impenetrable

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English[edit]

Etymology[edit]

From Middle French impenetrable, from Latin impenetrabilis.

Adjective[edit]

impenetrable (not comparable)

  1. Not penetrable.
    The fortress is impenetrable, so it cannot be taken.
    • 2012 December 21, John Branch, “Snow Fall : The Avalanche at Tunnel Creek”, New York Time:
      The avalanche spread and stopped, locking everything it carried into an icy cocoon. It was now a jagged, virtually impenetrable pile of ice, longer than a football field and nearly as wide.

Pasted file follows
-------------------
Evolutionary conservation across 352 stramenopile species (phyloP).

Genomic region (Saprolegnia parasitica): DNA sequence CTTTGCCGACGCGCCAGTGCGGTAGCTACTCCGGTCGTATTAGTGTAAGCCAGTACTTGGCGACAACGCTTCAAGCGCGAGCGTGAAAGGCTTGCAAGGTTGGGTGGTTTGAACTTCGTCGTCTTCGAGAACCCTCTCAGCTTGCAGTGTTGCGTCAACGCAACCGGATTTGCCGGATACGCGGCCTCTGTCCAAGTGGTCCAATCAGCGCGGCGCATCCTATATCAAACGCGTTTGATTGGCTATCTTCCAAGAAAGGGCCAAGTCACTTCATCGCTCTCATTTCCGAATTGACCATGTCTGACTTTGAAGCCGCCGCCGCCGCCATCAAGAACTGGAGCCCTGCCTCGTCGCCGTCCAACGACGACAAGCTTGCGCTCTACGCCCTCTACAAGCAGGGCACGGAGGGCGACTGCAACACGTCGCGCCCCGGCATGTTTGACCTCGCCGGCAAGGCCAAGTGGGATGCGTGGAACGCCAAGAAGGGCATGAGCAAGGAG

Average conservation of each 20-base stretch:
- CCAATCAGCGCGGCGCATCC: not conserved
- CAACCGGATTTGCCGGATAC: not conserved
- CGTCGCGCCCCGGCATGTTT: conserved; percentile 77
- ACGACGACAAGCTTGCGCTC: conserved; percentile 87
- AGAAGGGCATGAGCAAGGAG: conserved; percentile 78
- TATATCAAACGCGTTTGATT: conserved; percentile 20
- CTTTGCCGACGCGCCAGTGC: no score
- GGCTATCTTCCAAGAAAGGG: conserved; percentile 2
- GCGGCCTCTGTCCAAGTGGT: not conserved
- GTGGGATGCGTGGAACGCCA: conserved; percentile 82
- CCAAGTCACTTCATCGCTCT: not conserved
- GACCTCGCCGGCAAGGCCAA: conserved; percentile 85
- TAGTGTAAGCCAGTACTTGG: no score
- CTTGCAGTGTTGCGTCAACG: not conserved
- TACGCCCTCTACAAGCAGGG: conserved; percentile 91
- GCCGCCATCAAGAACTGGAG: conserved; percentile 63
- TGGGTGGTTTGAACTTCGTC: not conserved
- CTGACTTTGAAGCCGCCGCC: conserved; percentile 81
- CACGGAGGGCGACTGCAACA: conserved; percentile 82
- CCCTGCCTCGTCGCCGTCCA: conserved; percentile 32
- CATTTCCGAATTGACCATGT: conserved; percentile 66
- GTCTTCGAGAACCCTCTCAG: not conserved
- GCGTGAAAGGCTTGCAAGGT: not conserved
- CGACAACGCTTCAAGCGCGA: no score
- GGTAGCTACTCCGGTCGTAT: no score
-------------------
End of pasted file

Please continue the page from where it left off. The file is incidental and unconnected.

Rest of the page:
2. (figuratively) Incomprehensible; inscrutable.
    Business jargon makes this document impenetrable, I can't understand it.

Antonyms[edit]

Translations[edit]



Spanish[edit]

Etymology[edit]

From Latin impenetrabilis.

Adjective[edit]

impenetrable m, f (plural impenetrables)

  1. impenetrable
    • 1867, Cesare Cantù, Historia universal, 8, page 118:
      como una muralla impenetrable